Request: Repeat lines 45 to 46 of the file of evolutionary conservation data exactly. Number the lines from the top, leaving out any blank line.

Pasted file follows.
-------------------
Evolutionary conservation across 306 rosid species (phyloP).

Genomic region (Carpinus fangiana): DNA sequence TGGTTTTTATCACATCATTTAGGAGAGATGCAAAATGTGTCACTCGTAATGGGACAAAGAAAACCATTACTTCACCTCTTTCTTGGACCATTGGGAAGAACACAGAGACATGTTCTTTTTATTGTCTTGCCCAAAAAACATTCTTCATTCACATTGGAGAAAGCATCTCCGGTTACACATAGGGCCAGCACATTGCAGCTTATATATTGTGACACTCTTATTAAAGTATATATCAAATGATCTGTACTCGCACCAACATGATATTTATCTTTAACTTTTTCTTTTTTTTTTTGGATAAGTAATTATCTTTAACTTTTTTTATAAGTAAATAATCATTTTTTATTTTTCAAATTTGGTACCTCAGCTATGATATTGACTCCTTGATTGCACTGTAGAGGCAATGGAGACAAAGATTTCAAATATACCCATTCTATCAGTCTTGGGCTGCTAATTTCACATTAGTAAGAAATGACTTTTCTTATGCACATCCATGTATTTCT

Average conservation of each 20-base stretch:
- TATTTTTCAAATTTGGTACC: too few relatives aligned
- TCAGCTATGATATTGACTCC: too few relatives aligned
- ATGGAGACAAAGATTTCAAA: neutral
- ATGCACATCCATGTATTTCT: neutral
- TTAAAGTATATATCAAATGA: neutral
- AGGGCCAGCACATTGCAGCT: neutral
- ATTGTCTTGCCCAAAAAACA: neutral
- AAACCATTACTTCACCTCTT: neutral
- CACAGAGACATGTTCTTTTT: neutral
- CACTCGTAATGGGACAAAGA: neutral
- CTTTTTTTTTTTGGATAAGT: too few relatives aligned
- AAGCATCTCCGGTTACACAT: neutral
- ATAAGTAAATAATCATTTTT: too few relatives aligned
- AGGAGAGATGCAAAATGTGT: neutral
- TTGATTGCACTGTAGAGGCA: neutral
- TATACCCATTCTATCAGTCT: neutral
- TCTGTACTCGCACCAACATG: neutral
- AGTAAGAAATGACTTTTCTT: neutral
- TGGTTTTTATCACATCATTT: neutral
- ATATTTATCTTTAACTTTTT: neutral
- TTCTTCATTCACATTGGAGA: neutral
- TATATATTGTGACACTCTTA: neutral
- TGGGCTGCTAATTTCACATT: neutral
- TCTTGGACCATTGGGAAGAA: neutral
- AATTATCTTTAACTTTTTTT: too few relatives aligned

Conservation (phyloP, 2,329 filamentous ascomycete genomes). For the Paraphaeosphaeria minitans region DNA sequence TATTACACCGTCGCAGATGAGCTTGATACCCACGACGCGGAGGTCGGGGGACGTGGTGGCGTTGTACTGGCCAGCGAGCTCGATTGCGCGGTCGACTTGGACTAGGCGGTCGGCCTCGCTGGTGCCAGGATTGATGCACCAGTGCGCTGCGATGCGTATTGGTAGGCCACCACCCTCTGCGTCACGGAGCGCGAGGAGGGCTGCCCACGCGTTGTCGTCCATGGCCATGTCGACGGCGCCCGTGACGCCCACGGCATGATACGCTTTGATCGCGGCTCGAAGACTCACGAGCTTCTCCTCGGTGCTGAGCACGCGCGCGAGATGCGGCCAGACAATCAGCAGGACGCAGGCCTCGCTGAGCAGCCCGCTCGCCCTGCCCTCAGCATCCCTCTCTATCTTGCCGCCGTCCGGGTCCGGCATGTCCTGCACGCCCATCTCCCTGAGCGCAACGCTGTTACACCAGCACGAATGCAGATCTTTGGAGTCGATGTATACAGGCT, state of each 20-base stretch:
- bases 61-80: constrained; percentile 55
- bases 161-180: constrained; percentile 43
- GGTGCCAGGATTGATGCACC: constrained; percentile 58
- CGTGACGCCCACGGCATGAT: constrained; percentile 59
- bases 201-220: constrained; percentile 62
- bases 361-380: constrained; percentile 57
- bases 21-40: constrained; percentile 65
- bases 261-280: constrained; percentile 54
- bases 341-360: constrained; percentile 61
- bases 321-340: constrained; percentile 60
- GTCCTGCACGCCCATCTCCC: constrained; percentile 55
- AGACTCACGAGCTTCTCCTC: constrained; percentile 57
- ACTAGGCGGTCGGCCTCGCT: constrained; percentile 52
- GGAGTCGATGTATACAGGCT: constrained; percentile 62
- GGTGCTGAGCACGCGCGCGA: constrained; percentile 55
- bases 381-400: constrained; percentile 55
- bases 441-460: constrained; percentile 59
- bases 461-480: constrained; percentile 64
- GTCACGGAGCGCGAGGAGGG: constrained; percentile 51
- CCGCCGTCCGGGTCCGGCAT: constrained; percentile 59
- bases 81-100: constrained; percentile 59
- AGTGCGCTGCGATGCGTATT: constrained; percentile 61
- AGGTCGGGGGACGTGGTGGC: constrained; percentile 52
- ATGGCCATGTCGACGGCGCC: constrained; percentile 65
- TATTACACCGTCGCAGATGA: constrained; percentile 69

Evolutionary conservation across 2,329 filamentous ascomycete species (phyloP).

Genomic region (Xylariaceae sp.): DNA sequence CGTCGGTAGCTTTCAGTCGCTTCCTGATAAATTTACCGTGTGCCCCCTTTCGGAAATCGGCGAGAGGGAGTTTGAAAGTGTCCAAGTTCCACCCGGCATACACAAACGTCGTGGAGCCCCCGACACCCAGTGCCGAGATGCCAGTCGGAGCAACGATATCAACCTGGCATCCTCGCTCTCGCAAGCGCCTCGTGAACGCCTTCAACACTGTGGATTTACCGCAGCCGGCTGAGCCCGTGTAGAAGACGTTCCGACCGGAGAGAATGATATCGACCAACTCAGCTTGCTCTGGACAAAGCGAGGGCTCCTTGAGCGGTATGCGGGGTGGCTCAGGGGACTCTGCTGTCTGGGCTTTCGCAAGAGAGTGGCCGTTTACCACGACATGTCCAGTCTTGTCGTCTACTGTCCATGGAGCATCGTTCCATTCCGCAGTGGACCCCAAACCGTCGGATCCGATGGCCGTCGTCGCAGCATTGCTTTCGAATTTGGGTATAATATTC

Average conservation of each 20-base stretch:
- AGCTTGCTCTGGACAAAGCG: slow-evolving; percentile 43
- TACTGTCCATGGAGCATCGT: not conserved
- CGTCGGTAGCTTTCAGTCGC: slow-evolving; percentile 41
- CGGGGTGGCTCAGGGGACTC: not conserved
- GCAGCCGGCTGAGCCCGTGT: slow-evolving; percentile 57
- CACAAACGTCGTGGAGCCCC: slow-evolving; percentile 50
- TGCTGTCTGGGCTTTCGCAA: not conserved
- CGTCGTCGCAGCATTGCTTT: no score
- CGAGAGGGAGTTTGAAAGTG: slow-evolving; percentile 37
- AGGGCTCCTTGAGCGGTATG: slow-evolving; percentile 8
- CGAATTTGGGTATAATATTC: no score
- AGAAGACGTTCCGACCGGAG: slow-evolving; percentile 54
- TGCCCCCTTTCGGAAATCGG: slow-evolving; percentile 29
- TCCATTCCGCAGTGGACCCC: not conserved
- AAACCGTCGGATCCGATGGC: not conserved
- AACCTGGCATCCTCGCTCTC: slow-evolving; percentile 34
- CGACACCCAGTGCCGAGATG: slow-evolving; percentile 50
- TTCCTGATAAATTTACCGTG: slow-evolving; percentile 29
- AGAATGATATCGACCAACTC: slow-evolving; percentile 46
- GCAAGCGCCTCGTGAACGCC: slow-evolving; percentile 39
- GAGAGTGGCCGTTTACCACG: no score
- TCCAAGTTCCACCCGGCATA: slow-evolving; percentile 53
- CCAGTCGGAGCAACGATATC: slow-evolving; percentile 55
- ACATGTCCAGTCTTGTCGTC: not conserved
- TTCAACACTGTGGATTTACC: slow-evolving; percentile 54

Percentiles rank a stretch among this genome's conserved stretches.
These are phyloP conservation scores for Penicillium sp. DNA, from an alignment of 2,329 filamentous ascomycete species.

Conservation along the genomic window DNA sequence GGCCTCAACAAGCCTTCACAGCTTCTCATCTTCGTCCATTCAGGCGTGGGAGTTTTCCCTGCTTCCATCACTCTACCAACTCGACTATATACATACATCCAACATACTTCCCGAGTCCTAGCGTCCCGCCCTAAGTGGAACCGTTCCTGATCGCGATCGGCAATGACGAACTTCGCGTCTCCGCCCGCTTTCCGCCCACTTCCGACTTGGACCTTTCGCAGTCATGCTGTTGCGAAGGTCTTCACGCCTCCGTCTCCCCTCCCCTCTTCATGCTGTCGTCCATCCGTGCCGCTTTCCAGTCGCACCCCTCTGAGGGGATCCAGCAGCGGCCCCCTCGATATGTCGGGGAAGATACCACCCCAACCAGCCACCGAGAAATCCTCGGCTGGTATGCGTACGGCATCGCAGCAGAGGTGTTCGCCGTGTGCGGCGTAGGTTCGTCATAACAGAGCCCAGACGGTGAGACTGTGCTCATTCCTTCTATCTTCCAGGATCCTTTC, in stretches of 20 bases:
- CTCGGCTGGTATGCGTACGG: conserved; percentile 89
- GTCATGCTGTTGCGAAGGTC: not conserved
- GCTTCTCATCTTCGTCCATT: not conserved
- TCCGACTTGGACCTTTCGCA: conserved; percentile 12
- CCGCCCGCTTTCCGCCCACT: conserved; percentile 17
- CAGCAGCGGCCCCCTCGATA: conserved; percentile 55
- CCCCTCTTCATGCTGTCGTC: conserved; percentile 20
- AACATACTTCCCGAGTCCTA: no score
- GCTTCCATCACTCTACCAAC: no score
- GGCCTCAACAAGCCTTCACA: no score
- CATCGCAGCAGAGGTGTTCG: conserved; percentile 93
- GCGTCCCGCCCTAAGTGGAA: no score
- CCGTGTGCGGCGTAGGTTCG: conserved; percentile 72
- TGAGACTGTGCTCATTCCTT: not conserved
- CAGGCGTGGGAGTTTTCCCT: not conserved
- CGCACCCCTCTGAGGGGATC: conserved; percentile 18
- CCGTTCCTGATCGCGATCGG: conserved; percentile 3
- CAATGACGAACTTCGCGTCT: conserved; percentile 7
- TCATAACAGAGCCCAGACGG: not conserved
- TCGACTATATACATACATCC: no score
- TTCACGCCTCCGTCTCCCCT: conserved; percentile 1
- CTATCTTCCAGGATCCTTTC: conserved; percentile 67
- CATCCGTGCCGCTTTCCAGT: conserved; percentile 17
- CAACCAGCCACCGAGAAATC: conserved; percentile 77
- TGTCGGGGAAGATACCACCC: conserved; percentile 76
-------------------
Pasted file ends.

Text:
- bases 381-400: constrained; percentile 55
- bases 441-460: constrained; percentile 59